Bankrupt coal company execs want huge bonuses — but can they clean up after themselves?

This week, Peabody Energy Corporation requested that a bankruptcy judge allow the company to pay nearly $12 million in bonuses to its top five executives. In April 2016, the coal company filed for Chapter 11 bankruptcy protection to restructure its debt as the coal market collapsed.

In court papers, Peabody claimed the bonuses will incentivize its top executives to successfully restructure the company for “the benefit of all the debtors’ stakeholders.” At the same time, however, it’s not clear that Peabody has the financial resources to clean up after itself once it exits bankruptcy.

With mines on public land in Wyoming’s Powder River basin, Peabody Energy has relied on self-bonding to cover future cleanup costs. Rather than paying for a traditional insurance policy through third-party bonds, self-bonding is a promise made by coal operator itself that it will be able to cover the future costs of reclamation. Peabody has $1.2 billion in self-bonds, more than any other U.S. coal producer. Now that Peabody is bankrupt, those promises are in doubt, and taxpayers could be left with the bill for environmental cleanup.

Conservation groups are trying to hold Peabody accountable as it moves to exit bankruptcy. A federal judge recently ruled that the Environmental Law and Policy Center and the Western Organization of Resource Councils (WORC) may sue the Office of Surface Mining Reclamation and Enforcement (OSMRE) for not making sure Peabody has the resources or insurance to cover the costs of reclamation.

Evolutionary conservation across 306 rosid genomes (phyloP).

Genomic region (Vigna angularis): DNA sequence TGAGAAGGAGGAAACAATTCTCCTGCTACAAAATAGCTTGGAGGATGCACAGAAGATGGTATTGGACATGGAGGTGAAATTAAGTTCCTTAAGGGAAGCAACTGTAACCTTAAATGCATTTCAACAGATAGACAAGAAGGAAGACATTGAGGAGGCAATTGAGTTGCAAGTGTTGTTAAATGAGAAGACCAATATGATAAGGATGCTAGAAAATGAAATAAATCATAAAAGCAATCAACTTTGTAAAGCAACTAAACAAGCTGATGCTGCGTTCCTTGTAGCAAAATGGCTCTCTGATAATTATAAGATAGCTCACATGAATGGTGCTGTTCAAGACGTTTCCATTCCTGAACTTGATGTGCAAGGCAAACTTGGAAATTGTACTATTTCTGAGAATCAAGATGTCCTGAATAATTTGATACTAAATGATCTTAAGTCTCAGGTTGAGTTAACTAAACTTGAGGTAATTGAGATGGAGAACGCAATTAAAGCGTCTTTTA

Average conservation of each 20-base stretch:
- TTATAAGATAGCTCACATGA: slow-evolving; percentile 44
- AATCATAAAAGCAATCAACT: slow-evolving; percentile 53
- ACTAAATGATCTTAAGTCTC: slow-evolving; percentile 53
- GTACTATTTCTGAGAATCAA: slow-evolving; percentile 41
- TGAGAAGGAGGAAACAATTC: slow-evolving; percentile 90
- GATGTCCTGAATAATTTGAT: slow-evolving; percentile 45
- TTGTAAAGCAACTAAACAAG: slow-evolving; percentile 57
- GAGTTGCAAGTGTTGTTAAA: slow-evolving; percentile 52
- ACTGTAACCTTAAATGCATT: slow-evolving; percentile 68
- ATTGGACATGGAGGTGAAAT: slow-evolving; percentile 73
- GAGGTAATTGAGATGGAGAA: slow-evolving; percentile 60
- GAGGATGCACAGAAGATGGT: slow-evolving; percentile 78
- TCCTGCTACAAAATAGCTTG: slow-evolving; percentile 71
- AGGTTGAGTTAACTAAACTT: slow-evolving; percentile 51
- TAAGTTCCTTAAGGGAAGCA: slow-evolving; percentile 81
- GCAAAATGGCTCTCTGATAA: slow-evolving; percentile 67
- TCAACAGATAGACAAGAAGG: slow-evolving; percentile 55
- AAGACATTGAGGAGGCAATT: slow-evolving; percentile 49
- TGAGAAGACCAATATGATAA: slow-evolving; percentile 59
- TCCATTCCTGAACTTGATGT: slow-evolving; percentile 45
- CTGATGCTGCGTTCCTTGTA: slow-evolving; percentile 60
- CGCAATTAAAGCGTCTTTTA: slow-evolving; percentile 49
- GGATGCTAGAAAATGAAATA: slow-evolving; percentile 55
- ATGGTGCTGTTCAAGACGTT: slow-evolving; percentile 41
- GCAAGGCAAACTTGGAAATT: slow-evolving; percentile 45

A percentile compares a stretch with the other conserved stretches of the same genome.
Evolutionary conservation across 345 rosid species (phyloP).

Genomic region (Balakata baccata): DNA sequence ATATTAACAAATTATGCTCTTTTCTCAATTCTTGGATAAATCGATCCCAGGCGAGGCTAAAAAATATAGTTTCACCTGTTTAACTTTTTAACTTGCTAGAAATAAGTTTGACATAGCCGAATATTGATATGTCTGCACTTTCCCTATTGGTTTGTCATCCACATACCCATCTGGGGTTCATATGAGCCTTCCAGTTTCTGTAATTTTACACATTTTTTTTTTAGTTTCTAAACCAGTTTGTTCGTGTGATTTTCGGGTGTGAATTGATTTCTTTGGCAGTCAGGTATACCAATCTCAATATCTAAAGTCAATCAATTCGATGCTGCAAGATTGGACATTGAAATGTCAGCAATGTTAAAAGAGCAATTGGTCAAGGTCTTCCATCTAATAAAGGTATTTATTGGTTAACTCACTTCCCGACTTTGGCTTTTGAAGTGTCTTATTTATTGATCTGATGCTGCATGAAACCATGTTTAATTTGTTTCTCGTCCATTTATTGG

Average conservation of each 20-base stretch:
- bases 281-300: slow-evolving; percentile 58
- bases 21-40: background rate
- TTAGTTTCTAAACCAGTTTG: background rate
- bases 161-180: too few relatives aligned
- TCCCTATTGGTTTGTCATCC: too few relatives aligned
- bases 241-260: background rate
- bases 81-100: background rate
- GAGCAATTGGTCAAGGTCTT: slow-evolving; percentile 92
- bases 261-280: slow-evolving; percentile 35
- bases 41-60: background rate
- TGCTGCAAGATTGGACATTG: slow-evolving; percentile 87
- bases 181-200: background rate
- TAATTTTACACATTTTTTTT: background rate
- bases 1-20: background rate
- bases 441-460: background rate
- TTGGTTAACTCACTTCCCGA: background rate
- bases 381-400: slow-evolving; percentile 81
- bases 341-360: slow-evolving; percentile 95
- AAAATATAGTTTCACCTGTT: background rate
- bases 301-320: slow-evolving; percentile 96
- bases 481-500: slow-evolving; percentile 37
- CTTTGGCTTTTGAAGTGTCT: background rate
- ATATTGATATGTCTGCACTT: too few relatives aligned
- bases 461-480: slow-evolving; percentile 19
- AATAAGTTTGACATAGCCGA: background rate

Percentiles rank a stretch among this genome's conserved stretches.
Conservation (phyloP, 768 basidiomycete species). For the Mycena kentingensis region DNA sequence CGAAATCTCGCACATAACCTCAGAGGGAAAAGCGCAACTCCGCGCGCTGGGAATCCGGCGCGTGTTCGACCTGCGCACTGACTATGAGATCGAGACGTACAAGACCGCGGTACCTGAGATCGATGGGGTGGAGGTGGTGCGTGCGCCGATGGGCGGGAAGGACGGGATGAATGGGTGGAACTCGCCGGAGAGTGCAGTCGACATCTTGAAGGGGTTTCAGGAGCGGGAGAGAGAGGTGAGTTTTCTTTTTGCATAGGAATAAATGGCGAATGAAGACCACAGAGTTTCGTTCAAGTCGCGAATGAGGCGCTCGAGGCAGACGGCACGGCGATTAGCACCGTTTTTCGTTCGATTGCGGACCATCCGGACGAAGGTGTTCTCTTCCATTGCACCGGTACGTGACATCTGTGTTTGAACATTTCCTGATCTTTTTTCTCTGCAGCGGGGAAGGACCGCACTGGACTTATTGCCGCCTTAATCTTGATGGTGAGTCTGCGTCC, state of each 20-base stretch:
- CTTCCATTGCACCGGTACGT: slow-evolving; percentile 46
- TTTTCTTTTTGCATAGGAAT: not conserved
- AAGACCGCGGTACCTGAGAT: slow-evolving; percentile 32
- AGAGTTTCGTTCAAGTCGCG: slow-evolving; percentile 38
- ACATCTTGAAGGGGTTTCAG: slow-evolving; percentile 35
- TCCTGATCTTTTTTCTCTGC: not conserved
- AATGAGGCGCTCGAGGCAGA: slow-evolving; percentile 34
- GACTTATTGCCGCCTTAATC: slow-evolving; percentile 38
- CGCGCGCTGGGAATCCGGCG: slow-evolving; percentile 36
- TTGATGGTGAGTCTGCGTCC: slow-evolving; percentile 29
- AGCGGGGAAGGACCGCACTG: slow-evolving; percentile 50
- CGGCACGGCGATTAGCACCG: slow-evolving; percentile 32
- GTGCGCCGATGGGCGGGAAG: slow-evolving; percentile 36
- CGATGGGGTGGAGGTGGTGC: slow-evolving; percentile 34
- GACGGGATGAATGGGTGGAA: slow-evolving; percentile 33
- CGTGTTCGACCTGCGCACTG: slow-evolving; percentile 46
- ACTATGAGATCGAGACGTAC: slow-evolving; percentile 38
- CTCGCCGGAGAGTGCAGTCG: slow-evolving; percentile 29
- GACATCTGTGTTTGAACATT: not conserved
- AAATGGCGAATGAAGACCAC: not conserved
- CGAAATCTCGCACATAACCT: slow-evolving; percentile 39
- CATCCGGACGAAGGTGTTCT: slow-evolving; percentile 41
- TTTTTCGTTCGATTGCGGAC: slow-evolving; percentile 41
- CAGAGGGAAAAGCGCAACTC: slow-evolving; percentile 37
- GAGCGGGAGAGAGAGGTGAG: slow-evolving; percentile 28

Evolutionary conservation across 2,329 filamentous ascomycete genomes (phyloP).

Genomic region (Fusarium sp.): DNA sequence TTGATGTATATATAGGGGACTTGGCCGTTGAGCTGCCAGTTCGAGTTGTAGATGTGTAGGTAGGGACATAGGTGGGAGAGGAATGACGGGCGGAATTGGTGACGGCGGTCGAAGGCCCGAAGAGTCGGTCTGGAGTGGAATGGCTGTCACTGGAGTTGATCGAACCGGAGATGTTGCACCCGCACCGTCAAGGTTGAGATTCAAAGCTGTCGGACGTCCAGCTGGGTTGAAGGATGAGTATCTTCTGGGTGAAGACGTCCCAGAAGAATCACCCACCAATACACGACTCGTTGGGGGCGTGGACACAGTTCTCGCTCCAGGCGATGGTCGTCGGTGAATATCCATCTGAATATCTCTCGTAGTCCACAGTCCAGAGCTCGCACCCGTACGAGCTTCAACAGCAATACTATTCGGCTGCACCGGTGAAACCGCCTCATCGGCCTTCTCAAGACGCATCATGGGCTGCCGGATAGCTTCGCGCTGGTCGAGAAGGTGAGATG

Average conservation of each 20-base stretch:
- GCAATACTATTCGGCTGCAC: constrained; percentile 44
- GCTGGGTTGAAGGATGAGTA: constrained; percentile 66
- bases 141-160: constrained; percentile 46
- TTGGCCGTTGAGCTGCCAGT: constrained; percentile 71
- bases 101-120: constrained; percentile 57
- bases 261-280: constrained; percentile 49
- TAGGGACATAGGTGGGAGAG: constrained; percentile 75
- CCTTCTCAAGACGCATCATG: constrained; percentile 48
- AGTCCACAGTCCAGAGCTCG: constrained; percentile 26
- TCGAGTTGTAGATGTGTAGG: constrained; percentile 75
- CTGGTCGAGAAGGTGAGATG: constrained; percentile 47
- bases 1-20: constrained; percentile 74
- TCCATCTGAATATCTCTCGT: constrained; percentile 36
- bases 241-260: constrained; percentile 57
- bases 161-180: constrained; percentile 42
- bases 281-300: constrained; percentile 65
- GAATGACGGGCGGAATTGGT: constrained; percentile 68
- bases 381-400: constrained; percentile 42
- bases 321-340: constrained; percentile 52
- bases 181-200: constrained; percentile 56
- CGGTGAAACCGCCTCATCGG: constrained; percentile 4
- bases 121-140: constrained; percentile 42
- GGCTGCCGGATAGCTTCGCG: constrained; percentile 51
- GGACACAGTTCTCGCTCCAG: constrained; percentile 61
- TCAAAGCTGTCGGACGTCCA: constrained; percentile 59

On August 4, the Powder River Basin Resource Council and WORC filed a complaint with OSMRE saying the agency had not ensured Peabody has enough bonds for reclamation in Wyoming. The letter states: “Merely because a company is carrying out some level of reclamation work does not mean that company does not have to have sufficient reclamation bonding.” The federal government should demand “sufficient financing… as part of any restructuring efforts in the bankruptcy proceeding.”

Ultimately, a judge will decide how much of Peabody’s money will go to environmental reclamation and how much will go to the demands of creditors. The bankruptcy court put Peabody’s future cleanup costs at $726 million, and a recent deal with Wyoming will guarantee the state only $127 million if Peabody walks away.

Last year, Peabody tried to get out of its promise to pay $145 million to health claims for retired coal workers in Appalachia and Illinois. Other bankrupt coal companies have won approval to stop contributing to pension and benefit plans. Peabody says it doesn’t plan to cut other retiree benefits, but that could change in the future.

The judge’s decision on Peabody’s executive bonuses as well as the proposed environmental reclamation settlements is expected later this month.

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